Agents of SHIELD, Season 2, Episode 18: “The Frenemy of My Enemy”
Written by Monica Owusu-Breen and Paul Zbyszewski
Directed by Karen Gaviola
Airs Tuesdays at 9pm (ET) on ABC
“The Frenemy of My Enemy” is an episode with a whole lot going on, probably a little too much going on. The return of Ward, Hydra seeking out super-humans, and Cal’s day out with Skye all come to a head in a big showdown in Milwaukee. Plus, Simmons and May are clashing over Gonzalez’s SHIELD, and one of Jiaying’s super-humans goes missing on a camping trip. As a result, everything except for Skye and Cal’s father-daughter date feels rushed, but thanks mostly in part to Kyle MacLachlan’s performance, the episode is still very entertaining, despite its minor flaws.
One of the biggest problems with the return of Ward and Coulson getting into Hydra is that their plans are so ill-defined going in. When Coulson makes his deal with Ward, he does not tell Ward what intel he is looking for, which seems like something they should really discuss beforehand, and there is no discussion of what will happen to Bakshi and Deathlok should anything go wrong. All Coulson asks is for Ward to generally get him into Hydra. Even when they are in the midst of the mission, it doesn’t seem like they have a real plan, beyond throwing in Bakshi and Deathlok and winging it. At one point, Coulson yells at Ward, “That wasn’t part of the plan,” and the moment comes off as unintentionally funny.
With the amount of plot that needs to be covered, there isn’t much time for intentional humor in “The Frenemy of My Enemy”. Coulson gets a line about Deathlok’s rocket arms, and Simmons pretends to be working on the cube, reminiscent of Unikitty in The Lego Movie. “Business, business, business, numbers, is this working?” Fortunately, writers Monica Owusu-Breen and Paul Zbyszewski save the episode’s best lines and levity for Kyle MacLachlan. He plays Cal as an awkward, adoring puppy, so eager to make up for lost time with Skye that he loses all self-awareness. He shows Skye around Milwaukee, and searches everywhere for a mom-and-pop bakery or an old-fashioned ice cream parlor, and intentionally or not, the writers give a big nod to Marvel’s newest hit show Daredevil with Cal’s comments on gentrification. A Swedish bakery is gone, replaced by a currency exchange.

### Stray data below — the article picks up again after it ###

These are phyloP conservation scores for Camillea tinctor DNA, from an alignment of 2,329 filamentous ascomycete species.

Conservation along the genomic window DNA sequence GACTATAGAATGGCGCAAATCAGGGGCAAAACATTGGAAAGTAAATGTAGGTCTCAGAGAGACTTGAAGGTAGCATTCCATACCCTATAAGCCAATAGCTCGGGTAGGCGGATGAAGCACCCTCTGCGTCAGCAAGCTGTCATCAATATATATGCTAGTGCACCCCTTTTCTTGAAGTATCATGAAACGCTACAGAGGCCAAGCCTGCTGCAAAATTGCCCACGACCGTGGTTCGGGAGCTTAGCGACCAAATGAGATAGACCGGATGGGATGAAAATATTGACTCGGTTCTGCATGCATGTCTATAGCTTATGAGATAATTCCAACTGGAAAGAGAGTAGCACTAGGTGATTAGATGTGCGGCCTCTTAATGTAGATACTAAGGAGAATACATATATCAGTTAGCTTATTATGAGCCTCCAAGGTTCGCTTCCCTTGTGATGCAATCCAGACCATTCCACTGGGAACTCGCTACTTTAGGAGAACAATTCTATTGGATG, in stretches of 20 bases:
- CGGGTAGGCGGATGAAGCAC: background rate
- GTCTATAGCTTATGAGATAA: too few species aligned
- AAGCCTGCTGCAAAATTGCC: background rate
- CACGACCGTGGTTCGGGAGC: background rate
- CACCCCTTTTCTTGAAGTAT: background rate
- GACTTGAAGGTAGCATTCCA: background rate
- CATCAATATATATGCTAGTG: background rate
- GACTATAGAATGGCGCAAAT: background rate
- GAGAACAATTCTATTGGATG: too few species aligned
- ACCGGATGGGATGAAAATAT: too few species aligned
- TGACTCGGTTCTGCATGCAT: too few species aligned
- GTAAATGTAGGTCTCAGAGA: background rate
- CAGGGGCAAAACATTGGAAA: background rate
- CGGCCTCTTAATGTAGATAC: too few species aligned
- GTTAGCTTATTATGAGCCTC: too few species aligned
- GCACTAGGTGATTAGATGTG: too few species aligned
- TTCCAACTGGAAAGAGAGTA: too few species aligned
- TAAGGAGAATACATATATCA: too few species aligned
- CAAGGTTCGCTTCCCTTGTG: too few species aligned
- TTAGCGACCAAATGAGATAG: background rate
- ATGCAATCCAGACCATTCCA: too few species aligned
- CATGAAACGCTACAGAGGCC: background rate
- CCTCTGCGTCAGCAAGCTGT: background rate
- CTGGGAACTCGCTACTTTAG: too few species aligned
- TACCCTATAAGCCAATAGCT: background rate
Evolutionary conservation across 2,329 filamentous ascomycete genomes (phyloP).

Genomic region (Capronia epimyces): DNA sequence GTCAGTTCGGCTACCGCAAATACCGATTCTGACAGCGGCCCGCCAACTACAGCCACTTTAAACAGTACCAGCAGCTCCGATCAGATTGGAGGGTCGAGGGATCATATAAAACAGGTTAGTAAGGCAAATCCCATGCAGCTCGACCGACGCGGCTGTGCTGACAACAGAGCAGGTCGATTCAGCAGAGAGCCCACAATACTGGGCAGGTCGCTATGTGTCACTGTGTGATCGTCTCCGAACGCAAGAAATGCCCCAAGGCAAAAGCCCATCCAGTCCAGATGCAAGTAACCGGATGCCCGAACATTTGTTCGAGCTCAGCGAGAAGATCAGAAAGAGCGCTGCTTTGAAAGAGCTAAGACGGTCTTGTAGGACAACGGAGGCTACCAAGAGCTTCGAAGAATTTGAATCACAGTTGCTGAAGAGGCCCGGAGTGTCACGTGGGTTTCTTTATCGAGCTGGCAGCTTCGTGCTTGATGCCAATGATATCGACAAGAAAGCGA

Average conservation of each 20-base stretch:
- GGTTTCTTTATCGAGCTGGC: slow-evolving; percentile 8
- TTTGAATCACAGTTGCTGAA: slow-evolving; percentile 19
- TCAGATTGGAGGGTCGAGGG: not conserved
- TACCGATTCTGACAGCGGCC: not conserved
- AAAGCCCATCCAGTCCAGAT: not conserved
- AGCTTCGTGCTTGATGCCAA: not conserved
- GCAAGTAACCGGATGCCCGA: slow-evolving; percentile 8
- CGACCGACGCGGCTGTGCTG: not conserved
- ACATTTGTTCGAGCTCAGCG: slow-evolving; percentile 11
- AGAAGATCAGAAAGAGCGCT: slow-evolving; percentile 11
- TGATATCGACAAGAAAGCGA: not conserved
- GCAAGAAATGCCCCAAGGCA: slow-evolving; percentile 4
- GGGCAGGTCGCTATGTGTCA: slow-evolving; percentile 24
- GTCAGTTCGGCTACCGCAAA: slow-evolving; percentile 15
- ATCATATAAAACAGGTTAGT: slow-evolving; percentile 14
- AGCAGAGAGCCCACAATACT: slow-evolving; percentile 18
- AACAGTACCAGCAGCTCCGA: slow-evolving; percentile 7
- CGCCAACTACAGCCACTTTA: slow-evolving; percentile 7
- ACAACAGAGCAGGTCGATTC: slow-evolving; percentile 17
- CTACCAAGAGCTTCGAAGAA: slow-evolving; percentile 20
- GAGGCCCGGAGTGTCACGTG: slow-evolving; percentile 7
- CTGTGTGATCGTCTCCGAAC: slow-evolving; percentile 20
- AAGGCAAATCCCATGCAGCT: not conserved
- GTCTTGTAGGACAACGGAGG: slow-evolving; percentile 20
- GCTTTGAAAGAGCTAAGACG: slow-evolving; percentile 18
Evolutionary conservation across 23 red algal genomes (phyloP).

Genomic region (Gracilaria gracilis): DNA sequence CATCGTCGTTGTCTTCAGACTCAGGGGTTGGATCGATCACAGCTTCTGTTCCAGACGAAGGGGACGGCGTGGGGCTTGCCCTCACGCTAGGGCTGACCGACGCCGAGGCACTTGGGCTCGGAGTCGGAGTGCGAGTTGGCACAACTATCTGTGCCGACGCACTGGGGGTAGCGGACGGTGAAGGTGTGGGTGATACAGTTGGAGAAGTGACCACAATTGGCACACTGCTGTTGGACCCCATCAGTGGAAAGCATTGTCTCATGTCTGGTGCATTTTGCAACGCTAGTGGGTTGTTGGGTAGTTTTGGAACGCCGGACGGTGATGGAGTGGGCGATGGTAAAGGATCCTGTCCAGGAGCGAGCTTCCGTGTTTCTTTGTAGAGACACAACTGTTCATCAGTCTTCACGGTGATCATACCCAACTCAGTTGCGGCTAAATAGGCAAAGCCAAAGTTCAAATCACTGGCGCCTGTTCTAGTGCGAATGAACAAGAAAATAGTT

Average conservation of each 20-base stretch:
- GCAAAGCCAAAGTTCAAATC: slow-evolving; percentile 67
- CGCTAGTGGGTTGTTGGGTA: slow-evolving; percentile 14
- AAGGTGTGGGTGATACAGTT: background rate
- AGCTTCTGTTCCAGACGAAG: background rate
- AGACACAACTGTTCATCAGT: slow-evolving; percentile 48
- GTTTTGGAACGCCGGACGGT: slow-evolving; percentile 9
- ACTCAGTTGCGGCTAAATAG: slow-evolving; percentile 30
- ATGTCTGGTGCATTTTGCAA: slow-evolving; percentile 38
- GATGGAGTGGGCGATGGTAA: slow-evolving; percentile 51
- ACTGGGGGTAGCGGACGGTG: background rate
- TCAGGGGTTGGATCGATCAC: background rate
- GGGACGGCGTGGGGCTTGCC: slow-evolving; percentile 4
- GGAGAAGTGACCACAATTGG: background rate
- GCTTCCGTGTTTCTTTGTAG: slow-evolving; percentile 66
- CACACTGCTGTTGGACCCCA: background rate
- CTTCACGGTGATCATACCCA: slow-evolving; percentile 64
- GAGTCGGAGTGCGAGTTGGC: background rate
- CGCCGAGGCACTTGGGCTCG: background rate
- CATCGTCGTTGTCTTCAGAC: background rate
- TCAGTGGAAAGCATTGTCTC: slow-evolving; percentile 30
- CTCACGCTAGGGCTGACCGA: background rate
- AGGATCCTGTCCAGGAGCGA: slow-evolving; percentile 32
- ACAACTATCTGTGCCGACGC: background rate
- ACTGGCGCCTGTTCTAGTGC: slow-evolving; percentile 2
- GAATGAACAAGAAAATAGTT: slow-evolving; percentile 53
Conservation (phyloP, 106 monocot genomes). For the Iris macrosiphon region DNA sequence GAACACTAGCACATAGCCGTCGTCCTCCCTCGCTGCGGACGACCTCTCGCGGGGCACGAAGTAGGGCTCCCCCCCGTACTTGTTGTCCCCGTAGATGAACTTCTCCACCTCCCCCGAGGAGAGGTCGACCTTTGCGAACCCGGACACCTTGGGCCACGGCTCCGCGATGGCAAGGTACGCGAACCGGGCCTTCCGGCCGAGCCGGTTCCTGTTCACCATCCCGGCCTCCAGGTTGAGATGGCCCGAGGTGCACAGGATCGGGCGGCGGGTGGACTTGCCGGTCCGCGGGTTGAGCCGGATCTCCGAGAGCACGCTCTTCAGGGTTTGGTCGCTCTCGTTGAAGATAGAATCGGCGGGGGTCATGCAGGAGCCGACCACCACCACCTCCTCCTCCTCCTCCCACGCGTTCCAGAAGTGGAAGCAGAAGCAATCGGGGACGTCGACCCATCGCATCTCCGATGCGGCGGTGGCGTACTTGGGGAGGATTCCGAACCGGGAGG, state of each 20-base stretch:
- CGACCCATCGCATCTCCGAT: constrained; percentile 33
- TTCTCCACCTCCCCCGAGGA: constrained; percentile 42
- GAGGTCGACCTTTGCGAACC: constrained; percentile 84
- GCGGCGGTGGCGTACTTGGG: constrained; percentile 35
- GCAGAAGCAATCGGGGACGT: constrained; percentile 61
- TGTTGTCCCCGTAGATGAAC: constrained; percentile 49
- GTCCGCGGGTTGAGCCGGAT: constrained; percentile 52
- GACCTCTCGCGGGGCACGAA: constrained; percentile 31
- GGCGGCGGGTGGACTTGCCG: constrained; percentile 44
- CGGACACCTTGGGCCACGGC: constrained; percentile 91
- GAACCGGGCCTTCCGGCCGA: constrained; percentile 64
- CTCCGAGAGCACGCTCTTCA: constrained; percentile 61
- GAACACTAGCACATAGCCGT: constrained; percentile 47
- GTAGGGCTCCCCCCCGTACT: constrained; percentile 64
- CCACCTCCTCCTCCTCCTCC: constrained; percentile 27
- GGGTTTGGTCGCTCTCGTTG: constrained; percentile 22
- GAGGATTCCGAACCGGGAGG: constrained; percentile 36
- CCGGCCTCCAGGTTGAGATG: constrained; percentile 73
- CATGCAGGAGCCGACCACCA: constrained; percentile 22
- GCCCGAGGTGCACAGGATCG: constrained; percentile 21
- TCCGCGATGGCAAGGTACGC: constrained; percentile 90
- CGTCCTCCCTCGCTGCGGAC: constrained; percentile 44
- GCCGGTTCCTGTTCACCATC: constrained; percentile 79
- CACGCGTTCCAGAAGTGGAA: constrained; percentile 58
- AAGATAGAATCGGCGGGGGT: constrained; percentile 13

The best thing about the scenes with Cal and Skye is that they slow down and let the emotional moments breathe and resonate before moving on. Unfortunately, the same cannot be said of the scenes between May and Simmons, as well as the ones between Ward and Fitz. When May reveals to Bobbi that the cube is a fake, it is a major betrayal of Simmons’ trust. Their conflict needed more screen time to play out. Similarly, this is the first time that Fitz has had to work with Ward since discovering Ward worked for Hydra. This is a major character conflict, but the only times it’s really addressed are during Fitz’s brief conversation with Hunter, and Fitz going after Ward on the plane. Again, it demands more screen time, but with everything else going on, there simply isn’t enough time in the episode.
Speaking of screen time, Dichen Lachman as Jiaying seems to have less screen time in “The Frenemy of My Enemy” than she does in “Melinda”. Even so, Lachman is doing a fine job building on Jiaying’s character, making her likable and admirable, but not necessarily trustworthy. She lies a little too easily to a man she once loved, to the father of her child. She is lying to the other leaders by not telling them that Skye is her daughter. It is conceivable that she is currently lying to Skye or will lie to Skye in the future. Lachman’s performance reveals that Jiaying doesn’t want to deceive Cal, but she will do so if necessary. It also shows that Jiaying’s decisions are based only on the well-being of her people. When Skye confronts her about Cal being dangerous in the real world, she is unmoved by Skye’s pleas, even annoyed with her concern for humans.
Pacing issues in “The Frenemy of My Enemy” might still be redeemed in the next episode, “The Dirty Half Dozen”. The episode ends on a cliffhanger, making it feel like a two-part episode, and the story might flow better watching the two episodes together, rather than a week apart. Also, with the way the episode ends, there is still a chance it will come back around to the interpersonal conflicts between Fitz and Ward, as well as between Simmons and May. A little rushing is definitely preferable to season 1’s dragging pace, but not every episode needs a kitchen sink mentality. Sometimes all the drama it needs is a dad trying to connect with his daughter by buying her ice cream.